In the 1670 Secret Treaty of Dover, Charles II signed an alliance with Louis XIV agreeing to a joint war against the Dutch Republic. Charles also undertook to supply the French army with a brigade of 6,000 men; in a secret provision not revealed until 1771, Louis agreed to pay him £230,000 per year for this. On the outbreak of the Third Anglo-Dutch War in 1672, a related conflict of the wider Franco-Dutch War, Douglas was appointed captain in a regiment commanded by William Lockhart of Lee intended as part of the expeditionary force for a proposed landing in the Dutch Republic. When this plan was cancelled in 1673, Lockhart's unit was incorporated into the British brigade fighting in the Rhineland under the command of the Duke of Monmouth, Charles' illegitimate son.

However, the alliance with Catholic France was deeply unpopular and England withdrew from the war with the 1674 Treaty of Westminster. Despite this, the Franco-Dutch War continued and to keep his French subsidies, Charles encouraged members of the Brigade to remain in French service, although many enrolled in the Dutch Scots Brigade, including Douglas and a fellow officer from Lockhart's Regiment, John Graham, later Viscount Dundee. The Scots Brigade normally contained several English regiments, which had been withdrawn in 1672 then restored in 1674. One of these was Colyear's Regiment, which Douglas joined along with his brother Robert; he took part in the 1676 recapture of Maastricht, where Robert was killed. By 1678, he was lieutenant colonel, being wounded and taken prisoner at the battle of Saint-Denis in August 1678, shortly before the war ended. After Colyear died in March 1680, he was promoted Colonel in his place.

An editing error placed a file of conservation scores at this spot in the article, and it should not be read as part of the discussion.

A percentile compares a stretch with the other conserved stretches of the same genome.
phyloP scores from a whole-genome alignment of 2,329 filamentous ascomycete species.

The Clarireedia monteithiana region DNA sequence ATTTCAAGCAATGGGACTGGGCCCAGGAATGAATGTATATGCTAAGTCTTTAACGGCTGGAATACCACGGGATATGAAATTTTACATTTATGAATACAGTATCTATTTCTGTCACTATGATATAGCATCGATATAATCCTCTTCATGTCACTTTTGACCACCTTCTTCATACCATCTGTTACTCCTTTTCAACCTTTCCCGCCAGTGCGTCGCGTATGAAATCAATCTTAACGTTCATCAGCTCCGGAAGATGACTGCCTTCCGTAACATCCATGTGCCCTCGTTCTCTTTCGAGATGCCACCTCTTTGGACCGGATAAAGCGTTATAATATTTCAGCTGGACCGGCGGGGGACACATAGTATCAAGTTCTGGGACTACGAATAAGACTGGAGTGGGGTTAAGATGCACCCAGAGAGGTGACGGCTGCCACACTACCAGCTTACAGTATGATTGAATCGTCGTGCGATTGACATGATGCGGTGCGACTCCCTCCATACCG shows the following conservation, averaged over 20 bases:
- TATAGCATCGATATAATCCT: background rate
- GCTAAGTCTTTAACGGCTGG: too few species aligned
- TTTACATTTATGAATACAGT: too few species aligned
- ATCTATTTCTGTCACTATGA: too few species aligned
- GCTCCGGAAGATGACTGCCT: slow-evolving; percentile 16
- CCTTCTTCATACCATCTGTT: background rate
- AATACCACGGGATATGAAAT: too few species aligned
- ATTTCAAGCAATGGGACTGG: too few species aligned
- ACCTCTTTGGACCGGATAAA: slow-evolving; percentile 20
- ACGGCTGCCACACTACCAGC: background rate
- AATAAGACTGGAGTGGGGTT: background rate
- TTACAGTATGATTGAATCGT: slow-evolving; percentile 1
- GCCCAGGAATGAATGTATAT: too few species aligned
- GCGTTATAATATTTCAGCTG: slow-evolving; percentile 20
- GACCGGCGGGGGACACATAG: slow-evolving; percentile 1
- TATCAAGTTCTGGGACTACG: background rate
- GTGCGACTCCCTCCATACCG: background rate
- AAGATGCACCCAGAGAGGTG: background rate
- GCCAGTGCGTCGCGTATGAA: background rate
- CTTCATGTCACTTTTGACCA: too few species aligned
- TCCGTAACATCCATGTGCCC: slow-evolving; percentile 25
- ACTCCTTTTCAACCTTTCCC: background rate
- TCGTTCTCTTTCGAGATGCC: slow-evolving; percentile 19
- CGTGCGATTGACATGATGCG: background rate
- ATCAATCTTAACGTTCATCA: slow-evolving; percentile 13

2 August, 1685:
‘I James Baird ane of the serjants to Collonell [James] Douglas his oune companie [of Foot Guards] grant me to have receaved out of the Tolbuith of Edinburgh from My John Vanss and Arthure Vdney masters of the said Tolbuith the persons of William Jacksone William Cunynghame John Muirhead prisoners there conforme to ane ordor from his Maties privie Councill direct to Mr George Scott of Pitlochie who hes ordor from his Maties privie Councill to receave them and transport them to the fiorringe plantations and in respect the said Mr George Scott is not present at the recept of the said persons Therfor I bind and obleis me to procure ane recept from the said Mr George and lykwayes to warrand the Magistrats of Edr and Keepers of the said Tolbuith of all hazard that they or aither of them shall happen to sustaine through their said liberation